While various coatings may function differently, in general, these controlled-release fertilizers, or CRFs, prevent the initial deluge of nutrients that can occur with some uncoated fertilizers, instead providing nutrients more gradually over time so the plant has more opportunity to take them in as needed. This results in higher nutrient use efficiency and a reduced potential for losses to occur.
Typically this slower breakdown occurs because the coating creates a barrier between the nutrient and its surrounding environment, preventing or reducing the permeation of moisture into the granule, so it breaks down more gradually.
Numerous coatings, both organic and inorganic, have been and continue to be explored. Each offers its own advantages and disadvantages, with common options including:
- Other specialty coatings
Coatings may be applied to either single nutrient products or complex fertilizers.
Coating Drums to Ensure Coating Performance
Developing a solid coating formulation is an essential step, but proper coating performance goes beyond formulation; coatings must be expertly applied in order to perform as designed or they provide little value.
Fertilizer producers have a few different options when it comes to coating equipment and should evaluate each option carefully based on their specific process and product goals.
Coating drums typically provides the best results, offering a high throughput, gentle handling, and a uniformly coated product.
About Fertilizer Coating Drums
Coating drums work by tumbling granules in a rotating bed, onto which the coating is sprayed at strategic points. The tumbling bed causes granule-to-granule contact, evenly distributing the binder onto each granule and throughout the bed. Agitation flights can be employed to increase bed turning and agitation.
3D Rendering of a FEECO Coating Drum
Coating Drum Tips
In addition to selecting a coating drum, producers can also ensure desired coating performance by:
Using A Granular Product
Coatings are typically applied to a granular or prilled product. This provides a good substrate onto which the coating can be applied and allows the fertilizer producer to more easily control the characteristics of the finished product during application of the coating.
In producing the granular product itself, manufacturers are also able to control particle characteristics that they can use to help optimize the coating application.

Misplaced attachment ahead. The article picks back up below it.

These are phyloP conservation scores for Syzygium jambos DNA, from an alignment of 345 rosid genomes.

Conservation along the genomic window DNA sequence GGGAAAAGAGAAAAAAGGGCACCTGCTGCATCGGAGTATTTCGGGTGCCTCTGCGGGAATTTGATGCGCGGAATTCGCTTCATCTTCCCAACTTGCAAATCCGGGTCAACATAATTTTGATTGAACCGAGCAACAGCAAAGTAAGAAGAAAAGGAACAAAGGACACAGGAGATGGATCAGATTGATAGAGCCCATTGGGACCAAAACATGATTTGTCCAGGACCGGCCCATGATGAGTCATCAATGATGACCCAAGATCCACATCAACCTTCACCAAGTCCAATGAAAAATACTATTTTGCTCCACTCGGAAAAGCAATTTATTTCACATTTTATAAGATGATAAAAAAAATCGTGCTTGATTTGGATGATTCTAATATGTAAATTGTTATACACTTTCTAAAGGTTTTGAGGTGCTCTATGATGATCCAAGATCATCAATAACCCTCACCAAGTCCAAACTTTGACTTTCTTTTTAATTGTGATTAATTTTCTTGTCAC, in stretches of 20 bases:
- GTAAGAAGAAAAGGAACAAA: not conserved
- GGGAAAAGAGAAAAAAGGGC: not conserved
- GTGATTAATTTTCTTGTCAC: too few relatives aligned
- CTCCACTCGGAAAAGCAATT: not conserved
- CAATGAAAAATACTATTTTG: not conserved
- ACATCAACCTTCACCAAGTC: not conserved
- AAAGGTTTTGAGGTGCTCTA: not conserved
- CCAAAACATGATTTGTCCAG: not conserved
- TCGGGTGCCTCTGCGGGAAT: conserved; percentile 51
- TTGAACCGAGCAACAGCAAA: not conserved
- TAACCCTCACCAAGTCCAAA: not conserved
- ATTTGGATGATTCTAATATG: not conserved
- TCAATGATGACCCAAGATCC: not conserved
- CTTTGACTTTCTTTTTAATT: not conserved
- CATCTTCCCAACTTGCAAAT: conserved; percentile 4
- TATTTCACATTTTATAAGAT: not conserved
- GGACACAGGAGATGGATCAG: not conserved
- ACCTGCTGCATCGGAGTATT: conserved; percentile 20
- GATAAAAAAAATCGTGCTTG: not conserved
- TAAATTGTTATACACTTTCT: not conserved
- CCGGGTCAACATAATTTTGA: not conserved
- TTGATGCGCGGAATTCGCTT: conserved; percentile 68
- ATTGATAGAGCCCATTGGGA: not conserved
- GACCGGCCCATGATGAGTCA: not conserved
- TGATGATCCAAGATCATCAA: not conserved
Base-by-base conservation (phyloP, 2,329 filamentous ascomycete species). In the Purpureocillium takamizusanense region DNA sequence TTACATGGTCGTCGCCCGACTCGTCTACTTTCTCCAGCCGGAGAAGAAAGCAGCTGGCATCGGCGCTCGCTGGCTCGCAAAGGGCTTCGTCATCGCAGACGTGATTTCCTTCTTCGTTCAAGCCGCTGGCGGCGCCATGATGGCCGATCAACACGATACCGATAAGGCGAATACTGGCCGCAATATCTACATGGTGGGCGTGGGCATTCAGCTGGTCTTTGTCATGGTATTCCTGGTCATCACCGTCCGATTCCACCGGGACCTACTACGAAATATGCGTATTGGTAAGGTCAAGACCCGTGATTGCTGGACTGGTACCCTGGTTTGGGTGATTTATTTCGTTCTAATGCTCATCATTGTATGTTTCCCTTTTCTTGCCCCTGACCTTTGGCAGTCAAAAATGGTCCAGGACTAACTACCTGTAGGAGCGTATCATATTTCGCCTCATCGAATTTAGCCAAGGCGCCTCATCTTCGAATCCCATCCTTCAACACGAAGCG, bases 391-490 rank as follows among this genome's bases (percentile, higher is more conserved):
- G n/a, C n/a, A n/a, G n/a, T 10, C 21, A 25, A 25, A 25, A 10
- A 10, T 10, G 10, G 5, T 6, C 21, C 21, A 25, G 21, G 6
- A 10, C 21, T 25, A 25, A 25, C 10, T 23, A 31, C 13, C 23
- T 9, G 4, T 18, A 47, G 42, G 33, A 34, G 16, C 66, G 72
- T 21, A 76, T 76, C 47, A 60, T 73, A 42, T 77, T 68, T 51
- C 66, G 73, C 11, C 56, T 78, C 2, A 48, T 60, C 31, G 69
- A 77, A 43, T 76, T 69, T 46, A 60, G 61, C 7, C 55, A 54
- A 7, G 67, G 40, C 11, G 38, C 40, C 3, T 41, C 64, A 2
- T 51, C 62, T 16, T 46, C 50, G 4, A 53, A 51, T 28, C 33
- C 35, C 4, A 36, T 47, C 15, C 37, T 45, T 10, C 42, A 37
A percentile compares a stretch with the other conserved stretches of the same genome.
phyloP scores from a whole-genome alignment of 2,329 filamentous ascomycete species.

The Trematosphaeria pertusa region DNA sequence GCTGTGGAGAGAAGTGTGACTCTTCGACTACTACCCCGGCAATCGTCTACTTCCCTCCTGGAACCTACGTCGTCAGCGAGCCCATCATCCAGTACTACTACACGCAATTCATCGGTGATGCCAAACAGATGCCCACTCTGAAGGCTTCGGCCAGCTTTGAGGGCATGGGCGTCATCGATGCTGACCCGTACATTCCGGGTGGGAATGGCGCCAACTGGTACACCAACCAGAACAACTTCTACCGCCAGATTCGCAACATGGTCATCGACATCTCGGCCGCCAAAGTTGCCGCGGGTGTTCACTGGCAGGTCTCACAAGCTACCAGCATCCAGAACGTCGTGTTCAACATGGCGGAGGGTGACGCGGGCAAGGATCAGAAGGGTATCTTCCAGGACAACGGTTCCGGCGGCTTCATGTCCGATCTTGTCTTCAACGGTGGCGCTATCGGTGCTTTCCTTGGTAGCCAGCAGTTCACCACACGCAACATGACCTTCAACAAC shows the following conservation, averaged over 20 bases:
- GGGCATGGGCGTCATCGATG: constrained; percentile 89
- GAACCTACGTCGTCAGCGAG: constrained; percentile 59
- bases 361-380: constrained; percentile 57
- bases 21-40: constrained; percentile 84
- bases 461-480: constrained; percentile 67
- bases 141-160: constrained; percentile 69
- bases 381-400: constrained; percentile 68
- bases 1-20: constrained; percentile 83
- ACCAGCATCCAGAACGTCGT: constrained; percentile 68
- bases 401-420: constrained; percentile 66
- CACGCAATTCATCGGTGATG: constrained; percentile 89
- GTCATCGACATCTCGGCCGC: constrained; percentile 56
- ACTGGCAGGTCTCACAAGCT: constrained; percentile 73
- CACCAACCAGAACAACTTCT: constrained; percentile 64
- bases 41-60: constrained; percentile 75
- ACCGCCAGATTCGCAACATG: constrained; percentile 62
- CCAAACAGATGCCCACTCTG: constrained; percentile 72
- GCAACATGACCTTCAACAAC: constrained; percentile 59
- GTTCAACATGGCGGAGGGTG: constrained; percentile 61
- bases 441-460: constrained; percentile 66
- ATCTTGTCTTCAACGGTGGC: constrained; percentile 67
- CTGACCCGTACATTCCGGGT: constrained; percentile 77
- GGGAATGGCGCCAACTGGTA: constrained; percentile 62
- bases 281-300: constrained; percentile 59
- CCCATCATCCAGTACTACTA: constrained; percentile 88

Testing the Coating Drum Process
Testing such as that carried out in the FEECO Innovation Center is a key step in developing a coating that performs as designed; coating application must be precise for the coating to be effective, and numerous factors can influence the process.
In the case of a coating drum, the Innovation Center works with a host of variables to optimize the coating application and produce the desired results. This includes:
- Coating temperature
- Material temperature
- Coating application rate
- Material feed rate
- Spray method and location
- Nozzle type
- Drum fill percentage
- Retention time
- Drum speed
The Innovation Center can accommodate testing at both batch and pilot scale to confirm feasibility (proof of concept), as well as show proof of product and proof of process. Once the optimal process parameters have been identified, the data gathered can be used to engineer a commercial-scale coating drum.
Urea granules before (left) and after (right) coating testing in the FEECO Innovation Center
Fertilizer coating offers an effective way to improve nutrient use efficiency so that growers can realize the full value of their investment while reducing environmental risks, maximizing crop productivity, and protecting finite resources. Coating drums typically offer the best results, but testing is an important part of developing a successful coating line.
FEECO is a preferred provider of custom coating drums for the fertilizer industry, with extensive testing and development capabilities, as well as parts and service support available. For more information on our coating drums or testing capabilities, contact us today!